Criticism of American Christianity

[This is the English summary of a Chapel talk I gave at Seinan Gakuin University in Fukuoka City,  Japan, on October 24, 1972. My wife and I returned to the U.S. for the first time after spending nearly five full years in Japan as Southern Baptist missionaries. During our year of furlough, as it was called then, I spoke often in Missouri churches and in at least six other states–mostly Baptist churches beginning with the First Baptist Church in Anchorage, Alaska. This Chapel talk was given about three months after returning to Japan. For my regular blog article about this Chapel talk, click on this link.]

Last year in America I found myself very critical of Christian as practiced by most churches and Christians that I saw. I was critical of what appeared to be much more concern for self than others. I was critical because there seemed to be too little concern for four of the great problems of our day: war, poverty, racism, and pollution. I was critical because I felt that American Christianity is too often too much a supporter of the status quo.

In reflecting upon these criticisms, I have come to the following conclusions:

(1) I can understand why many Japanese university students have doubts about Christianity. There is not much attractiveness in Christianity as it is demonstrated by many of its adherents.

(2) In spite of the obvious hypocrisy of some Christians and the limited concern of most, I am still convinced that most of the best, the most genuine, the most conscientious people in America are Christian people.

(3) A person does not become perfect upon becoming a Christian. If we expect Christians to be perfect, we expect too much. When a person becomes a Christian, his knowledge, attitudes, and personality traits do not change immediately. Perhaps that is what we expect. Maybe that is why we are often so critical of Christians. What changes when a person becomes a Christian is his direction, his loyalties, his values. These things can and will change other areas in his life if there is Christian growth and development.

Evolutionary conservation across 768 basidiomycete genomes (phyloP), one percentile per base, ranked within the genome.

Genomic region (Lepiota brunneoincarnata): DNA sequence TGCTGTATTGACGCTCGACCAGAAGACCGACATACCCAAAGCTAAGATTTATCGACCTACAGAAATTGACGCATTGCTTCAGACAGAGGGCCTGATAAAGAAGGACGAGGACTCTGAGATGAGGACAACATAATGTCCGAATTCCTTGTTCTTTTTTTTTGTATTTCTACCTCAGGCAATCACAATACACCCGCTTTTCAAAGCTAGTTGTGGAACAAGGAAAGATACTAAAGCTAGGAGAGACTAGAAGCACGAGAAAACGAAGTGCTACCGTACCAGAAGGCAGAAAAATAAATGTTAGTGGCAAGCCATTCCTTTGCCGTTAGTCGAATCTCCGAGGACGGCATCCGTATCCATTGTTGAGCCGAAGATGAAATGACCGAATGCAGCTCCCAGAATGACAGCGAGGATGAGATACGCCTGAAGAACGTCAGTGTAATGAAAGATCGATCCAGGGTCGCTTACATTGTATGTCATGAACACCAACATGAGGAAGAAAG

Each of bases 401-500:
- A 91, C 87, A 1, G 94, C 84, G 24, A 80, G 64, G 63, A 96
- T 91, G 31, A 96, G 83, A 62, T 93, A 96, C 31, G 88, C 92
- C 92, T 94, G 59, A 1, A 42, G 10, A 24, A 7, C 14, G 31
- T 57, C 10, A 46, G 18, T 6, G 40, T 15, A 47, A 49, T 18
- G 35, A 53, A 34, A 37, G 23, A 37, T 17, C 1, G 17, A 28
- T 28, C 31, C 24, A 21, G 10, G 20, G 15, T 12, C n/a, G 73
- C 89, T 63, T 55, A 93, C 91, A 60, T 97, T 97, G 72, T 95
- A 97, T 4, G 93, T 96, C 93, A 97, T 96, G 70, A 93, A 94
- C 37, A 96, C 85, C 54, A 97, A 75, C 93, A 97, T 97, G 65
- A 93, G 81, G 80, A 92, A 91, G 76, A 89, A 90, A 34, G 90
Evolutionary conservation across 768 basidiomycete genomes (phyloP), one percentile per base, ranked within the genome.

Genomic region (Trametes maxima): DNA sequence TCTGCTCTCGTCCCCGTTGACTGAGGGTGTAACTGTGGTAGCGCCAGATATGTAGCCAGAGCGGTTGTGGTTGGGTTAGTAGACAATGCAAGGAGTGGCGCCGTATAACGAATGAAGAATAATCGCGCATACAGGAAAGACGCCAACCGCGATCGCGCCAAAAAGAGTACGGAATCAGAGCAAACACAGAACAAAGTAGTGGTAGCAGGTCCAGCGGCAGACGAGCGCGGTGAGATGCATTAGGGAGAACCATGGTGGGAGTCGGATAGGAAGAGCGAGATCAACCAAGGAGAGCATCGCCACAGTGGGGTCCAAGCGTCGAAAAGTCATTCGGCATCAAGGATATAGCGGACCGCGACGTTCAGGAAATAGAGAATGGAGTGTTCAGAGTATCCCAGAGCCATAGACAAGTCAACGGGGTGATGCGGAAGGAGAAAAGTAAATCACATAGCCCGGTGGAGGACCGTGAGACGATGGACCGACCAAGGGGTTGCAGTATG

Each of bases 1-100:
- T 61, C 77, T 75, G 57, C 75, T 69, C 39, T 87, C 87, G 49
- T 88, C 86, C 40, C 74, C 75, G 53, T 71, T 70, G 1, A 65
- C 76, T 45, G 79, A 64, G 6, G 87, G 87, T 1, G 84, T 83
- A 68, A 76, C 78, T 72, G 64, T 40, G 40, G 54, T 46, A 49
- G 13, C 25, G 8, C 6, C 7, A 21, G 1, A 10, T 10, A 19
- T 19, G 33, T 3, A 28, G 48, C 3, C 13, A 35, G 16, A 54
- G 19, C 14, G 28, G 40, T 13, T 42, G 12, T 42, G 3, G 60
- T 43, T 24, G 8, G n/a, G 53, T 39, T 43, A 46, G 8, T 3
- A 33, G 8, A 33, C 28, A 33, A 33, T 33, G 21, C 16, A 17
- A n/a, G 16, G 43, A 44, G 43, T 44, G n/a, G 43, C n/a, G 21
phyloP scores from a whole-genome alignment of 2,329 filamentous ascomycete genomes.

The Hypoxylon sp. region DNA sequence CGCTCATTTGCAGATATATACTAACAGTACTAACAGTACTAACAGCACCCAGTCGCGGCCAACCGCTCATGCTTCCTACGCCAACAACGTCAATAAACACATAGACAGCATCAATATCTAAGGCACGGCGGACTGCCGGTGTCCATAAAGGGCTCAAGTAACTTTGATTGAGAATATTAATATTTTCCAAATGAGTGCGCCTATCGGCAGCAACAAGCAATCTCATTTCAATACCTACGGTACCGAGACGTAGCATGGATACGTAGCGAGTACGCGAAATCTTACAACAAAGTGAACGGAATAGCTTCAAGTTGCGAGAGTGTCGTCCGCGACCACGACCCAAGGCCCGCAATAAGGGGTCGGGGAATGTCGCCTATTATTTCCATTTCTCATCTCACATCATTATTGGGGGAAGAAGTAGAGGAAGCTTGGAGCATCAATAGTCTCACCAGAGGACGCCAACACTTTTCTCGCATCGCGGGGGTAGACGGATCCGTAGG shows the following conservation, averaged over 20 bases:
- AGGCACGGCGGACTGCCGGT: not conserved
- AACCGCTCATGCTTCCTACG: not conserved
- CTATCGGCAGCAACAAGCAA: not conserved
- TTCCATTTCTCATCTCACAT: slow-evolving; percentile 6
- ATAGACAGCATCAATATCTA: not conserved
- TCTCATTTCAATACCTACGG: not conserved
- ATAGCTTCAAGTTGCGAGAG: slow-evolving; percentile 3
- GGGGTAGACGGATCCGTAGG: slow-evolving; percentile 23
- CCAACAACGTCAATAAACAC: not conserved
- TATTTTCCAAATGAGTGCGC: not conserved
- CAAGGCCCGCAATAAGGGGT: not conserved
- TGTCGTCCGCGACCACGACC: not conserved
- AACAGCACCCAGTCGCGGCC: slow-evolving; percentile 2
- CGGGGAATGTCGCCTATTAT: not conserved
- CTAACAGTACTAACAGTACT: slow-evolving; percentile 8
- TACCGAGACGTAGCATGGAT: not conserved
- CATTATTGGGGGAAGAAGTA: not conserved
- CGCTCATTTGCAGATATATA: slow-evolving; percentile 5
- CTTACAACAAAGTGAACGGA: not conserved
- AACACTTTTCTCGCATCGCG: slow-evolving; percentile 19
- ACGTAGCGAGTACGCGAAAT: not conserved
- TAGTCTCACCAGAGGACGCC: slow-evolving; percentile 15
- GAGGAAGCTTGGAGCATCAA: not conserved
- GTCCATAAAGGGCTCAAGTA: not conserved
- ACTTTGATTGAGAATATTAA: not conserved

Please remember this: becoming a Christian is not like receiving a prize for winning a race. It is merely the first step in the race. Those who have become Christians have started the race, but no one on earth has yet finished the course and achieved the prize. Even the Apostle Paul, perhaps the greatest Christian of all times, realized his imperfections and knew that the goal was still out ahead. (Read Philippians 3:12-14.)

It is true that I have become critical of American Christianity. But by realizing that Christianity is the start and not the end of the race, I can be a Christian and a proclaimer of Christianity in spite of the criticism that I have. I am not about to get off the track and start looking for something else.

If you are a Christian, I encourage you to join with me in seeking to “run with perseverance the race that is set before us, looking to Jesus the pioneer and perfecter of our faith” (Hebrews 12:1-2).

If you are not a Christian yet, don’t you want to get in the race too? I would be delighted to show you where the starting-line is.

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About Leroy Seat

* Born in Grant City, MO, on 8/15/1938 * Graduated from Southwest Baptist College (Bolivar, MO) in 1957 (A.A.) * Graduated from William Jewell College (Liberty, MO) in 1959 (A.B.) * Graduated from The Southern Baptist Theological Seminary (Louisville, KY) in 1962 (B.D., equivalent of M.Div.) * Received the Doctor of Philosophy degree in theology from SBTS. * Baptist missionary to Japan from 1966 to 2004. * Full-time faculty member at Seinan Gakuin University (Fukuoka, Japan) from 1968 to 2004. * Adjunct professor at Rockhurst University from 2006 to 2014.
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One Response to Criticism of American Christianity

  1. Truett Baker says:

    Leroy:
    Thanks for your always stimulating and insightful blog. I tend to agree with you with some reservations. I am presently reading through the book of Revelation and observing the sins in the seven churches. Imperfect Christians are not new. Our major collective sin is believing that going to church is the same as doing church. We are obsessed with fighting evil to the neglect of meeting human need as Jesus told us to do. The other thing that troubles me is our constant feuding and fighting in the church. It must break the heart of the Prince of Peace to see how we treat one another in the body of Christ. I am chairman of the Personnel Committee in my church and I want to resign every day. There are some pockets of genuine Christianity but they are few and far between. That’s my take.

    Truett Baker

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